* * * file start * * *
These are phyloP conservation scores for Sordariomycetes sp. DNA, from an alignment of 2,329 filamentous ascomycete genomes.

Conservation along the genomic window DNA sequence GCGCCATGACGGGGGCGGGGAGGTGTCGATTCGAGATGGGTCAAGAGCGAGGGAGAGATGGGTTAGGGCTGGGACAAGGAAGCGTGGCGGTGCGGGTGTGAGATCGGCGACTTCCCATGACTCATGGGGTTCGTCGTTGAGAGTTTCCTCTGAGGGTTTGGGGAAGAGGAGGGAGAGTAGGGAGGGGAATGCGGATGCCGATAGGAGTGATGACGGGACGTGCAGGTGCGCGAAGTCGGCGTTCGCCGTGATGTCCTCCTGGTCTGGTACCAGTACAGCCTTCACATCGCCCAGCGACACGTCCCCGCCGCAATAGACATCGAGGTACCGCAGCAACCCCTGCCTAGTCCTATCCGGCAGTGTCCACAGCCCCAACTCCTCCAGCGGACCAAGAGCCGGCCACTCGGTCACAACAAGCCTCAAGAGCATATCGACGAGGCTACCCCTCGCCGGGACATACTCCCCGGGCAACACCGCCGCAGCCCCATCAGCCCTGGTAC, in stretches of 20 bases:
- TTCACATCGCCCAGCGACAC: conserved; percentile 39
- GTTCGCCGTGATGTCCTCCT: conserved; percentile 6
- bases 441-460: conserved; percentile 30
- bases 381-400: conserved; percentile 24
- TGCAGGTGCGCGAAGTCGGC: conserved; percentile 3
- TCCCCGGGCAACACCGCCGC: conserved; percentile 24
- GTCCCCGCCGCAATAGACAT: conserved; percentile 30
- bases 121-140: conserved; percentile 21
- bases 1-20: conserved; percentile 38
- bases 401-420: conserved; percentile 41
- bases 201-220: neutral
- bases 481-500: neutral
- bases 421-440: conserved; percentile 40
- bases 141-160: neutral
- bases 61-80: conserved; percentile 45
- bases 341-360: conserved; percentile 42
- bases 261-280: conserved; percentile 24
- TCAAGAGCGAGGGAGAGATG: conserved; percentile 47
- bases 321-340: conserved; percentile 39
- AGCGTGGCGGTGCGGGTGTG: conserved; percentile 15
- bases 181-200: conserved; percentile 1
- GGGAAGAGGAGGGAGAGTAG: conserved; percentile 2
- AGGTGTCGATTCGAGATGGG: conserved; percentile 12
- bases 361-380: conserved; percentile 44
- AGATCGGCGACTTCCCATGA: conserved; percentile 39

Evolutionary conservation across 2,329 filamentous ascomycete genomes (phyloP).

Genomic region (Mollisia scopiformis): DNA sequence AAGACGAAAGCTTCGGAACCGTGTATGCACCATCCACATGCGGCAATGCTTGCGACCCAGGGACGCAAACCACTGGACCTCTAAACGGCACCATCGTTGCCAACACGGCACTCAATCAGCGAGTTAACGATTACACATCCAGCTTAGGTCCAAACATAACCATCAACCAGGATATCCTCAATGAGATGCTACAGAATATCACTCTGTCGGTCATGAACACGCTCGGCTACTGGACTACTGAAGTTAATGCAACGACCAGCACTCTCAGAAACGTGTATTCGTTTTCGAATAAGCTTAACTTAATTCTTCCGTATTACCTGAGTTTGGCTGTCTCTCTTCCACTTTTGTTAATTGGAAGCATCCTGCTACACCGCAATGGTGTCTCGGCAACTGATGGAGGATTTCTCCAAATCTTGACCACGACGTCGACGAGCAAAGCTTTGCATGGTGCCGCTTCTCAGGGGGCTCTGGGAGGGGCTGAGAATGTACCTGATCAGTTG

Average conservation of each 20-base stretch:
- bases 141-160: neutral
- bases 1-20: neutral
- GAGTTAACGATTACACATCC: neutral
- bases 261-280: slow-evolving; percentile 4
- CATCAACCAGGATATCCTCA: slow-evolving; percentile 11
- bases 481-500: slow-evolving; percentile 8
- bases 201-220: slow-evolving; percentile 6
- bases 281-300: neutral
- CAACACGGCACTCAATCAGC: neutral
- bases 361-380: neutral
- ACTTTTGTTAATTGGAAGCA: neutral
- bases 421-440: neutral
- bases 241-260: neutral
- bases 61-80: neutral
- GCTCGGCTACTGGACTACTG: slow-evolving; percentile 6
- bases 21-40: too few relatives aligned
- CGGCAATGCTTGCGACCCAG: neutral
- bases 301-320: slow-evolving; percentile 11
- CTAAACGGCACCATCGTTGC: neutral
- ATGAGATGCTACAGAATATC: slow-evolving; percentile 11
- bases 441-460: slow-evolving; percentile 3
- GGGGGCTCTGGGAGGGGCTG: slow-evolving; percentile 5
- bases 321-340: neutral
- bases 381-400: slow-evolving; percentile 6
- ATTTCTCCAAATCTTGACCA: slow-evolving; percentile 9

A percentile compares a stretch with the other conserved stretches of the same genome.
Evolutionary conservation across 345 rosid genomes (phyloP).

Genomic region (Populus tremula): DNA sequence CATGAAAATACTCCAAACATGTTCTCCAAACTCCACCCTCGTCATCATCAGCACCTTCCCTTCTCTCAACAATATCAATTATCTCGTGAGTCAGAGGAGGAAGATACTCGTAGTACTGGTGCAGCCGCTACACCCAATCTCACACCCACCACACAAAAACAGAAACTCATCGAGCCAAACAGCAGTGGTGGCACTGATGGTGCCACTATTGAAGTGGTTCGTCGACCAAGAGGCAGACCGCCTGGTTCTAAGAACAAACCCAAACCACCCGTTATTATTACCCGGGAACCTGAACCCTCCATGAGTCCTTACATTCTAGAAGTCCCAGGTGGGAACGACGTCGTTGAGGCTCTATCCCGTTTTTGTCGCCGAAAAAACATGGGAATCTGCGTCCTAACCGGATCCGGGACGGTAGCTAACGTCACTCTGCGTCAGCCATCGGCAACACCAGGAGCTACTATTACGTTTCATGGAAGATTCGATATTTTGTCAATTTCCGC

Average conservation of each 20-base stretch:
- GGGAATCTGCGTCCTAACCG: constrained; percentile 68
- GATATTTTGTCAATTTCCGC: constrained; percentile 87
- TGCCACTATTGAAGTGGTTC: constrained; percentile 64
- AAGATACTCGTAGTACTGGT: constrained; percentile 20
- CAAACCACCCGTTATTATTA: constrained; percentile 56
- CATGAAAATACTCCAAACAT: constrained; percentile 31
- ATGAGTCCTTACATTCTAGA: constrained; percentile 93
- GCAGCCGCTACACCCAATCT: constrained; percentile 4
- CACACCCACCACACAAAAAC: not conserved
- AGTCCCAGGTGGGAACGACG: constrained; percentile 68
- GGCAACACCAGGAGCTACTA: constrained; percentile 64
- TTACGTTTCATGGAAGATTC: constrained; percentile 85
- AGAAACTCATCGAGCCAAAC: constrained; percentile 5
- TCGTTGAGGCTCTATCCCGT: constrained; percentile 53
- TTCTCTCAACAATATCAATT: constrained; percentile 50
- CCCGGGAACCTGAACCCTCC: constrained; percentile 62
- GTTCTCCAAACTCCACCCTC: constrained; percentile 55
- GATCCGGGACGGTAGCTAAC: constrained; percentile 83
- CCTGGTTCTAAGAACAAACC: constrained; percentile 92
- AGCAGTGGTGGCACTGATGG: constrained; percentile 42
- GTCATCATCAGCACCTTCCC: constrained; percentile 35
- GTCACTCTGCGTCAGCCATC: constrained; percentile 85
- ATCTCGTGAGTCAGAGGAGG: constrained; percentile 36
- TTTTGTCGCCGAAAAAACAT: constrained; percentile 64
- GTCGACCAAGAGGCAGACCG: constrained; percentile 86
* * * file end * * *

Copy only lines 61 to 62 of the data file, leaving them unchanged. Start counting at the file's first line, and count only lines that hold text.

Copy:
- GATATTTTGTCAATTTCCGC: constrained; percentile 87
- TGCCACTATTGAAGTGGTTC: constrained; percentile 64